The Grand Old Man of the River
by Bruce W. Taylor
Stephen Lafricain was born in 1837, the same month and year that Queen Victoria ascended the throne; and died in 1936, the year that King George VI was proclaimed king. He was a part of our history; not just of Canada, but of the United States as well. He was a part of the settlement of the Labrador coast; he lived in the city of Montreal in its formative years. He was a took part in the US Civil War and in the campaign against the Fenian Invasion of Canada.
He witnessed the treaty negotiations with the native people of Northeastern Ontario. He saw the decline of the fur trade in northern Canada, and the discovery of the vast mineral wealth of northern Ontario.
He was there.
He knew and counted as friends some of the most influential men in Canadian history, men such as Lord Strathcona, and Governor Simpson of the Hudson's Bay Company. He saw Abraham Lincoln, Jefferson Davis, General Ulysses Grant, and the ill-fated General Custer. And, although none of the wealth of the land accrued to him in his wilderness homes, he lived with and even guided some of the famous prospectors who discovered the gold and silver mines in the north.
Living for most of his life at the Fort Matachewan Hudson Bay Post, he befriended the native community, the prospectors, the hunters, trappers, the priests, and community leaders who came through the area with their various pursuits.
This is his story.
Short-listed for a 2019 Northern Lit Award!
ISBN: 978-1-927541-81-4 | WMPub#1157 | 5½" x 8½"
156 pages, 29 photos/ diagrams; index; trade paperback | $14.95
Available In EBook Formats Here: $4.95 CDN
It has come to light, on page 142, the Michel Batisse (Jr), born on August 16, 1877, was NOT the elected chief of the Matachewan Band at the time of the Treaty No 9 negotiations. It was his father also named Michel Batisse (seen on page 89). Michel (Jr in 1877) was actually the son of Michel Batisse (Sr) and Annie Batisse (née MacDougal).
Table of Contents
13PART 1: Labrador Beginnings
17Ancestry Chart - Stephen Lafricain
17The Jourdain Family
18The Broomfield Family
20Hudson's Bay Company Trading Post at Rigolet
22Map of Rigolet Area
23Donald Smith Takes Over at Rigolet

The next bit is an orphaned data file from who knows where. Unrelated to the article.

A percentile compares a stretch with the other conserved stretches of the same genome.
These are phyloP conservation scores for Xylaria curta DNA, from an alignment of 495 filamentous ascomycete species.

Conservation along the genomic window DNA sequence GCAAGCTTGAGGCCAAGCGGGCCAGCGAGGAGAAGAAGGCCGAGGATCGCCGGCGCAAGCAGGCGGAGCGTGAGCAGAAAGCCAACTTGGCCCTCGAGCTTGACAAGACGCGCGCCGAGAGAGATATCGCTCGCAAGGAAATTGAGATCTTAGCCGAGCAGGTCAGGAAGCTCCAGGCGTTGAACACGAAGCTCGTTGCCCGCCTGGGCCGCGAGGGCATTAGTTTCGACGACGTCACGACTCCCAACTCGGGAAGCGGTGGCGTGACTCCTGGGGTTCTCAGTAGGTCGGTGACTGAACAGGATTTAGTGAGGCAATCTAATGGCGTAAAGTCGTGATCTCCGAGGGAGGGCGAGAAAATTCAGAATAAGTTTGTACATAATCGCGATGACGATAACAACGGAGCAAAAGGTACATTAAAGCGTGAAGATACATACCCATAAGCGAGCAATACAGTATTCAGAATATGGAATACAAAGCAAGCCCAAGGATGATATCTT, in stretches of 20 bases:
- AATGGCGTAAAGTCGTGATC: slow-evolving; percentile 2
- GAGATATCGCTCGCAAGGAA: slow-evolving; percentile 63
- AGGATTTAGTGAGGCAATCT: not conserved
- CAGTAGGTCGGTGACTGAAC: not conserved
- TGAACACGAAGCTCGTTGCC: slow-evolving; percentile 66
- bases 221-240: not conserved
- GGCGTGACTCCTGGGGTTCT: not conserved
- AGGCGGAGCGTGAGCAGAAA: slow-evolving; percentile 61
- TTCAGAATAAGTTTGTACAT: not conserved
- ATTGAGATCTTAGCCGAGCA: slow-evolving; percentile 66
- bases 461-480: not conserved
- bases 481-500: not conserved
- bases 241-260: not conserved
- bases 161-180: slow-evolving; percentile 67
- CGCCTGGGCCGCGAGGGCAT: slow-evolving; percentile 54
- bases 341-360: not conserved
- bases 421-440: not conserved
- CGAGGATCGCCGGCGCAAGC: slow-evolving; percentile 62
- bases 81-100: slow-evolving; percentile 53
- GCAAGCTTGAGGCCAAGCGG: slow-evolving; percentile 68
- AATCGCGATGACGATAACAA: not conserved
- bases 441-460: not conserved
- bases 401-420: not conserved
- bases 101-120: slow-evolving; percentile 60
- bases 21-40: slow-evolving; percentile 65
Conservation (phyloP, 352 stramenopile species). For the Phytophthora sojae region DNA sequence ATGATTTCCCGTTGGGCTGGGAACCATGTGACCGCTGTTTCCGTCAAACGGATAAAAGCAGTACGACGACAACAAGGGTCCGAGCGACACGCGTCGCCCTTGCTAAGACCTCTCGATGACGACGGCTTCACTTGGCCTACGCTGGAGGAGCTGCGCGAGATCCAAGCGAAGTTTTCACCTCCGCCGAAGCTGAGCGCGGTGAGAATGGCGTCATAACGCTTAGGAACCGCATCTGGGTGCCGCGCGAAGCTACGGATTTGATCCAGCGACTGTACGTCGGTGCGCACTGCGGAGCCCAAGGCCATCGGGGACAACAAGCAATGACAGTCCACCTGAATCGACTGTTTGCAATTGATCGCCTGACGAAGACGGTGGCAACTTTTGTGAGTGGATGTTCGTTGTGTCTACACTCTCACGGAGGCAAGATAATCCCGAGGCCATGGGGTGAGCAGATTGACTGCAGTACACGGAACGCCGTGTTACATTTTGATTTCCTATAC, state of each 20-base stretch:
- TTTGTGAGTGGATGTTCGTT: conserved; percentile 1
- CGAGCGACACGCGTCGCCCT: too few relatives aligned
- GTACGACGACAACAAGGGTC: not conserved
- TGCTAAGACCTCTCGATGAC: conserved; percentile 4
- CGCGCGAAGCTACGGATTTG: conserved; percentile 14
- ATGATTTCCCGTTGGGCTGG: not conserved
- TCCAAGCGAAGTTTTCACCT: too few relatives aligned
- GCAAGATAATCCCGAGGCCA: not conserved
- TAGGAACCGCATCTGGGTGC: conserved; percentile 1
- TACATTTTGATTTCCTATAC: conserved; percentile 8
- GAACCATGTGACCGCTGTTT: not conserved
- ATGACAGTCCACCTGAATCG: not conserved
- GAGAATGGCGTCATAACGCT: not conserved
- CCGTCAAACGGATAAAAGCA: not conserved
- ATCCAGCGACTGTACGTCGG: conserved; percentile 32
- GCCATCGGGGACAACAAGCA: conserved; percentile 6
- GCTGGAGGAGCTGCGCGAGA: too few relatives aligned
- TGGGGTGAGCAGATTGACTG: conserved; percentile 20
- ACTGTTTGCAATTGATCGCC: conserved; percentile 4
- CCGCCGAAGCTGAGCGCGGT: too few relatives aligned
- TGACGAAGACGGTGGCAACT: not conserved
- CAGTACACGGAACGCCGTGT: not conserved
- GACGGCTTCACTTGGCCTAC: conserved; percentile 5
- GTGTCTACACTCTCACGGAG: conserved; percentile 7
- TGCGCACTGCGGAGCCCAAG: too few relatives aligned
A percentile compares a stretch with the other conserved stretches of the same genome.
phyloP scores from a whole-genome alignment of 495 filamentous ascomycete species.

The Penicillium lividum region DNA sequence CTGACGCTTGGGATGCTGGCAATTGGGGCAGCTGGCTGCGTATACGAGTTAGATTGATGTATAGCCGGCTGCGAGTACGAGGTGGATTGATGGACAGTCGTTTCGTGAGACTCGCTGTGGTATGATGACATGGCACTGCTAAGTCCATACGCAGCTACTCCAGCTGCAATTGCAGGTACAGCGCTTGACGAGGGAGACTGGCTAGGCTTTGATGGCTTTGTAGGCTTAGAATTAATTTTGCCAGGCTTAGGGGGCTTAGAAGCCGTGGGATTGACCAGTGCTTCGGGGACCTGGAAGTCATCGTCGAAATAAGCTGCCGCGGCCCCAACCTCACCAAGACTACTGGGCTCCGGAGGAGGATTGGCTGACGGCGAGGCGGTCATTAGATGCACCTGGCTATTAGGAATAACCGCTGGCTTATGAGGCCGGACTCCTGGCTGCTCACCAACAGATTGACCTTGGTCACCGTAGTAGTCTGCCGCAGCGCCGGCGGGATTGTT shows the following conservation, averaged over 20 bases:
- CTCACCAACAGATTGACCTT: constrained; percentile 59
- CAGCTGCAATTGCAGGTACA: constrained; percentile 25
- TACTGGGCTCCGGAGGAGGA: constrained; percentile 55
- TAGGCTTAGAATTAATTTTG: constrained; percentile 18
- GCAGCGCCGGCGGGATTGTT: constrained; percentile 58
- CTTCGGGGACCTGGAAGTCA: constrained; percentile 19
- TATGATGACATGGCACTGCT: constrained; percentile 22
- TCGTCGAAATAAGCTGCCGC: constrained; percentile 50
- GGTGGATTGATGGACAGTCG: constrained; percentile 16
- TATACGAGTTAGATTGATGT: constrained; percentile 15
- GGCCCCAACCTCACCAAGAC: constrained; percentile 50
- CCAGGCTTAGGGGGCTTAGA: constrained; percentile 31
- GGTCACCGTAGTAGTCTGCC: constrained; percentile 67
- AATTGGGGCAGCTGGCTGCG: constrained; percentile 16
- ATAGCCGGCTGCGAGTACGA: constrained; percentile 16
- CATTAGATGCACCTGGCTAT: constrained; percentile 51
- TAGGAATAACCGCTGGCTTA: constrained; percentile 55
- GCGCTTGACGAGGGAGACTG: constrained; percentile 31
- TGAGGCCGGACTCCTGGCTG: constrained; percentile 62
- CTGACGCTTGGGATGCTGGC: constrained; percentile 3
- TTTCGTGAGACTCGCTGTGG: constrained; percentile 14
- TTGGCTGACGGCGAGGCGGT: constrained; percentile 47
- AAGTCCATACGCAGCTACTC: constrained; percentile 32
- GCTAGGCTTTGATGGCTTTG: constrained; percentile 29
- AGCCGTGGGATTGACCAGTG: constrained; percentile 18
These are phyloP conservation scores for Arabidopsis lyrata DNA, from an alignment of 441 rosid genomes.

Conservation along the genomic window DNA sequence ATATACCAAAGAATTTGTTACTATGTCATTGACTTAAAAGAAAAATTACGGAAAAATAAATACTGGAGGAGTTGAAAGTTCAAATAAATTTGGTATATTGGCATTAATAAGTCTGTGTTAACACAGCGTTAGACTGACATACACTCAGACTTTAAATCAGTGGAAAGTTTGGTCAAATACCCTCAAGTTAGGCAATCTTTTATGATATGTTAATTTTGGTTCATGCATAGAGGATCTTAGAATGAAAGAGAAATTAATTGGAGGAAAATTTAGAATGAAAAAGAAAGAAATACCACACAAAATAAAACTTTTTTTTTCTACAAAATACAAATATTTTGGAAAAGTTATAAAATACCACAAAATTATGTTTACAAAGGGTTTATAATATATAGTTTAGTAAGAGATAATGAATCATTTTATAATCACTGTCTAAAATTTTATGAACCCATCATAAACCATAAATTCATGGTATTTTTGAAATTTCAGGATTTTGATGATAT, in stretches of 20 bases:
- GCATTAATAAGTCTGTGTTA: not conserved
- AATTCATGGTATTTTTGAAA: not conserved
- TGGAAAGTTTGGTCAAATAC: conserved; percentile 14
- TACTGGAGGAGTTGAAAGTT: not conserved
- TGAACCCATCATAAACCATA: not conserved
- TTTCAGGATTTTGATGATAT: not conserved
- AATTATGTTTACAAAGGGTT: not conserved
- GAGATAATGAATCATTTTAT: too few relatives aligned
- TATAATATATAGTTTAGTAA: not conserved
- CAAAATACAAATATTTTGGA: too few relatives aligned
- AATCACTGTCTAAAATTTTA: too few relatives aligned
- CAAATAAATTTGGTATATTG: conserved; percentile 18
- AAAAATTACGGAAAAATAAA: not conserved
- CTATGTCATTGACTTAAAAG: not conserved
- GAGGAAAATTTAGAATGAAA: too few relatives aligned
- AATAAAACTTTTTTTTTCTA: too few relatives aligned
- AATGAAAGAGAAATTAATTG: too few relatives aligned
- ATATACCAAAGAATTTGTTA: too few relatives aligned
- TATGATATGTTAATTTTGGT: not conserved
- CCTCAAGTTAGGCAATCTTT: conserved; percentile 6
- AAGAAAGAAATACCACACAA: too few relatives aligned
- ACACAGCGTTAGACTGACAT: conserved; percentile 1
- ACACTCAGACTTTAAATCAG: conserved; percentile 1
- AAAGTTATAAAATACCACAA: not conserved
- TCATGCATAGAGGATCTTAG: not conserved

26The Wreck of the Marten
28Definition of Occupations in the HBC
31PART 2: Montreal Roots
31Montreal-1850s and 1860s
32Tracing the Lafricain Family Genealogy
36Pedigree Chart for ;Eacute;tienne (Stephen) Lafricain
37PART 3: The U.S. Civil War
37Becoming a Soldier
39112th Regiment- New York Volunteers
42The 3rd New York Veteran Volunteers
43The Fenian Invasion of 1866
46PART 4: A Servant of "The Bay"
49Map of Lake Temiskaming Area
50Robert Hamilton, Chief Factor
52Hunter's Lodge, Lake Kipawa 1867-1868
53James Hunter, In Charge at Hunter's Lodge
54Paddling His Own Canoe 1869-1889
56Charles Stuart, Chief Trader-Fort Temiskaming
56Point McMartin Post, Lake Temiskaming
57Colin Rankin, Chief Factor-Temiskaming District
58Life as a Farmer
62PART 5: The Montreal River
64Fiddler's Point HBC Post
66Map of Bay Lake and Area
70Stephen Lafricain's Sojourn at Fiddler's Point
77PART 6: Fort Matachewan 1896-1906
79Stephen Lafricain at Fort Matachewan
80Plan of Ft. Matachewan
83Ontario Government Survey 1900
86The 1901 Census
91C. C. Farr's Fishing Trip to Fort Matachewan
931906-1912 James Bay Treaty No. 9
99The Discovery of Silver at Elk Lake 1906
106PART 7: Fort Matachewan 1907-1920
106Death of Marie Josee Lafricain
107The Gowganda Silver Rush of 1908
110Mining in Matachewan Area
116Stephen Lafricain's Quest for a Pension
119Closure of Fort Matachewan 1920
121Marriage to Sabeth Roundeye
123PART 8: Fort Matachewan 1921-1936
126The "Electric Girl"
131Birth of the Town of Matachewan
136Death of Stephen Lafricain
140PART 9: Lafricain's Legacy